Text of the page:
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Physical Therapy for Torticollis

The Importance of Addressing Congenital Muscular Torticollis at an Early Age


Congenital Muscular Torticollis (CMT) is a common musculoskeletal disorder in infants that may become noticeable a few weeks after birth. There are three different types of CMT including: postural preference without range of motion restrictions, shortening of the sternocleidomastoid muscle (SCM) with range of motion restrictions, and in more severe cases, a mass or fibrotic thickening of the SCM which also cause range of motion restrictions. The term “torticollis” is Latin for “twisted neck” and it is characterized by a forced position of a head tilt to one side and head rotation to the opposite side. This persistent head positioning may lead to secondary complications such as developmental delays, facial asymmetries, and plagiocephaly (flattening of the skull).1,2

To decrease the long-lasting implications of this disorder and prevent further developmental delay, it is incredibly important to address CMT as soon as possible through conservative methods of treatment, such as physical therapy. Studies show that if physical therapy is started before 1 month of age, 98% of infants with CMT will achieve normal range of motion within 1.5 months, whereas those who waited until after 6 months of age to receive treatment experienced a longer duration of care with fewer infants achieving normal range of motion.2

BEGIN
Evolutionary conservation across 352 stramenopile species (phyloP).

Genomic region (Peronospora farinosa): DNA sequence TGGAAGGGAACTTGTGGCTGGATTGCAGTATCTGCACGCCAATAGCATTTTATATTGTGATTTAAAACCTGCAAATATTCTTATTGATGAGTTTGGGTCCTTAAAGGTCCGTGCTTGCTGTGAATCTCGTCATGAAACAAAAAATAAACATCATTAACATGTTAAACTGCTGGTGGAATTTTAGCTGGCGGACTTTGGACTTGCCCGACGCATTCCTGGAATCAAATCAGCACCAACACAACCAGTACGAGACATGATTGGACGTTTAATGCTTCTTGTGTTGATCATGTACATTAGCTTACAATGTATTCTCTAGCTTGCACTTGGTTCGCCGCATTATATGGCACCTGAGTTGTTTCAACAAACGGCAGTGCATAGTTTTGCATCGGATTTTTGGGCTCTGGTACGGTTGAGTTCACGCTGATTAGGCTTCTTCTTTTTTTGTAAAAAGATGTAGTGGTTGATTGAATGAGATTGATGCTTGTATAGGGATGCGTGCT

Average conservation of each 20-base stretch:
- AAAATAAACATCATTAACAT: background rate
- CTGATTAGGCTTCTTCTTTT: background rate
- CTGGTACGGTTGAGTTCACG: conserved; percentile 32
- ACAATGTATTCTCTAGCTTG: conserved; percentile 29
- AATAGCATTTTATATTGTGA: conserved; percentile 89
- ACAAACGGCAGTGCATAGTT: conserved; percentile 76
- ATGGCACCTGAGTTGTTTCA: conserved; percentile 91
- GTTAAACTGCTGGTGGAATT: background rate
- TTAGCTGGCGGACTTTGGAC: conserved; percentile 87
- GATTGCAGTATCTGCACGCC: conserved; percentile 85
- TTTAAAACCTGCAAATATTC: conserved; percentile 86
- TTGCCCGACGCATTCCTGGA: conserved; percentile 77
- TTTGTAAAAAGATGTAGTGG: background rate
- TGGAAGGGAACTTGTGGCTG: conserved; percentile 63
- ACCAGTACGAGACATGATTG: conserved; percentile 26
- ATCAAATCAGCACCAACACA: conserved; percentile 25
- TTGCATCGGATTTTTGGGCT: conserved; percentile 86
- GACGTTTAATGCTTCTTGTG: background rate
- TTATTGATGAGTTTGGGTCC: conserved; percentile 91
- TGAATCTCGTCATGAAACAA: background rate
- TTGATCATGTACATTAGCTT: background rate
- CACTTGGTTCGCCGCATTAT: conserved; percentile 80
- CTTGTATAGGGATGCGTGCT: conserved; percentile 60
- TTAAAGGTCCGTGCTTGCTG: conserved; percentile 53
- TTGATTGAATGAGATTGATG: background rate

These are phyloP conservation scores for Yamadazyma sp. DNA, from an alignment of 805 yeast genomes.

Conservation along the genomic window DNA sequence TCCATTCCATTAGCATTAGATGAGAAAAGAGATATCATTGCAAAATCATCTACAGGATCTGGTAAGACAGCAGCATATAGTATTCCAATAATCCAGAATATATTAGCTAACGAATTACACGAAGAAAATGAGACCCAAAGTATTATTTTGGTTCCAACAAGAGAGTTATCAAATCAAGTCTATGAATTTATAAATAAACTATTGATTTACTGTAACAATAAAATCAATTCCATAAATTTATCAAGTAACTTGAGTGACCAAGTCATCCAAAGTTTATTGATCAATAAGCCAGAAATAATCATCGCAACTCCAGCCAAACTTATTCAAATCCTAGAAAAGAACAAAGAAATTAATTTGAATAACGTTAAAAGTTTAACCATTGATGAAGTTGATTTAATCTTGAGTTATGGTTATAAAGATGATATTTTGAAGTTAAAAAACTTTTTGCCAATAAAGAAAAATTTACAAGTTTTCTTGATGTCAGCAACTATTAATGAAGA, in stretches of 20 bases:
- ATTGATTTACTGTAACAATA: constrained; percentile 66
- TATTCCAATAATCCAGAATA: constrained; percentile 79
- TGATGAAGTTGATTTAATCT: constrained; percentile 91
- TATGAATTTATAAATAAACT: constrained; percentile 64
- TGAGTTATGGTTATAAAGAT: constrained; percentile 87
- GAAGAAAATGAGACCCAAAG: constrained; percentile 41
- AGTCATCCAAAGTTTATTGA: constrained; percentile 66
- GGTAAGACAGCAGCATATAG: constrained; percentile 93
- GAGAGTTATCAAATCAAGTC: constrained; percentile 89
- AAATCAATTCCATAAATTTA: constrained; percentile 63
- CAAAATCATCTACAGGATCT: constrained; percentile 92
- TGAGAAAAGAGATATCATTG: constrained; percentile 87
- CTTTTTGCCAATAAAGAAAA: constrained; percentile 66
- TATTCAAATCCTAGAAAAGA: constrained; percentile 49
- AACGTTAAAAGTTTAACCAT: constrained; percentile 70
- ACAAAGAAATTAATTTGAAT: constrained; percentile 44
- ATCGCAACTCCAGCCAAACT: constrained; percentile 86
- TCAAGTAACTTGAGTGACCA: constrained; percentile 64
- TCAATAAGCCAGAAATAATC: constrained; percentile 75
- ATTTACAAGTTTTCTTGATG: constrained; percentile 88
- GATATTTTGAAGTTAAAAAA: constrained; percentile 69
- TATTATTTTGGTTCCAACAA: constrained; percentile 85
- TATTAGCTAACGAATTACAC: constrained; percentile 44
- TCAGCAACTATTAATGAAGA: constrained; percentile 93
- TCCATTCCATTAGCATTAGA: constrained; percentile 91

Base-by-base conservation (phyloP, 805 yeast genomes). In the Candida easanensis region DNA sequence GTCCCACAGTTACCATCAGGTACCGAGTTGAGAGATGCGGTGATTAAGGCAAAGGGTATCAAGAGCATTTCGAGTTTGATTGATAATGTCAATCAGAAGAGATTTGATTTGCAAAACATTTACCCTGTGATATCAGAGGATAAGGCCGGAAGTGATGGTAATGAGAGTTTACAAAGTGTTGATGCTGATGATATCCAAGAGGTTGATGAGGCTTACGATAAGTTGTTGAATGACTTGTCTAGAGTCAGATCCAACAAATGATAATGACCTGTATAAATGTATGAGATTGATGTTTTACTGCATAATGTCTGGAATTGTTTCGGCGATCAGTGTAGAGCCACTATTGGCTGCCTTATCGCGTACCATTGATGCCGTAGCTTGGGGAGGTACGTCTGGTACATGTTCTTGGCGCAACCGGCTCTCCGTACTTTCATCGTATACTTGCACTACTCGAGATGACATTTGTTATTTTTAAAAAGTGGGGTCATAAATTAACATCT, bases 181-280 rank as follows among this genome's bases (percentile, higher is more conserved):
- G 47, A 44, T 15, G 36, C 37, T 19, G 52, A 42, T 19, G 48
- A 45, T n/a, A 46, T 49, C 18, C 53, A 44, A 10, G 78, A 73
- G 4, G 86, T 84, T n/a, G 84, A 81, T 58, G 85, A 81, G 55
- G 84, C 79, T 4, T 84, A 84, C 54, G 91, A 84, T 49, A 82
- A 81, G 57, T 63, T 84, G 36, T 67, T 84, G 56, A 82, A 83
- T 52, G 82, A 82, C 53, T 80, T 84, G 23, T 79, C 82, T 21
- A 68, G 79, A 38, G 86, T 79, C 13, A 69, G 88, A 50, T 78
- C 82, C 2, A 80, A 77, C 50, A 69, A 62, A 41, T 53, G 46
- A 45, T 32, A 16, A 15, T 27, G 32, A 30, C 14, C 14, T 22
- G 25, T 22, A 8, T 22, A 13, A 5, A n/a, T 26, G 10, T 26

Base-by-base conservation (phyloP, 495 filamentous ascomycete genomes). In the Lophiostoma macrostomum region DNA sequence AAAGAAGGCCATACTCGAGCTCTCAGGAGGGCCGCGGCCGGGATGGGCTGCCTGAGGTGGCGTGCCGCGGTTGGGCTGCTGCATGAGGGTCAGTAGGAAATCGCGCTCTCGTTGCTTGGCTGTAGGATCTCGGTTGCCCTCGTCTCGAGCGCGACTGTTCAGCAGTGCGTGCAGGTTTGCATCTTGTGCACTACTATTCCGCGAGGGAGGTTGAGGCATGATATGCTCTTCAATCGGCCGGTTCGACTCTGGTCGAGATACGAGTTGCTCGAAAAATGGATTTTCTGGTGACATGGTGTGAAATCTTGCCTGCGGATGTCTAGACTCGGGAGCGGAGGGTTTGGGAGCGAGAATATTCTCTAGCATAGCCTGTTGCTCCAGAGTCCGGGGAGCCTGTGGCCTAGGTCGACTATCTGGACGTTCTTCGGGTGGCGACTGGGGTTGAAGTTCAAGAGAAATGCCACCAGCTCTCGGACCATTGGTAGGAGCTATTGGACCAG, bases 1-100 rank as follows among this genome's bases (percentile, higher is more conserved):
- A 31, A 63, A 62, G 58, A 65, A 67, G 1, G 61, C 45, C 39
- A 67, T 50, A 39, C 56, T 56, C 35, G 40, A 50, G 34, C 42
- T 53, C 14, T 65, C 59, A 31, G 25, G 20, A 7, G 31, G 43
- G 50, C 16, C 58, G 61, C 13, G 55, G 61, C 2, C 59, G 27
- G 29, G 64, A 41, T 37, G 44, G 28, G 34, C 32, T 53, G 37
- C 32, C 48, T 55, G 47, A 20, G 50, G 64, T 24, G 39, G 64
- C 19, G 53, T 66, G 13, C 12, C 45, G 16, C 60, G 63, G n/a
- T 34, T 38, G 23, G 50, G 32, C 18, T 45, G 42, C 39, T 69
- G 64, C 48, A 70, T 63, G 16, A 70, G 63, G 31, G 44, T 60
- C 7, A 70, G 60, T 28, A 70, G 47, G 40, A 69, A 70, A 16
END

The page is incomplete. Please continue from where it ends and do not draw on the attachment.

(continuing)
Physical therapy not only improves passive and active neck range of motion, but it encourages symmetrical developmental activities to improve head, neck, upper extremity, and lower extremity positioning during play. Therapy sessions also include parent/caregiver education so that you can incorporate your infant’s treatment into your everyday activities!1


So, when addressing CMT, seek physical therapy early! The sooner we can correct your baby’s posture, the faster we see effective results!



References

  1. DiIenno M. Orthopedic management. In: Tecklin JS, ed. Pediatric Physical Therapy. Philadelphia, PA: Lippincott Williams & Wilkins; 2015:475-476.

  2. Kaplan SL, Coulter C, Sargent B. Physical therapy management of congenital muscular torticollis: A 2018 evidence-based clinical practice guideline from the APTA academy of pediatric physical therapy. Pediatric physical therapy. 2018;30(4):240-290. doi:10.1097/PEP.0000000000000544

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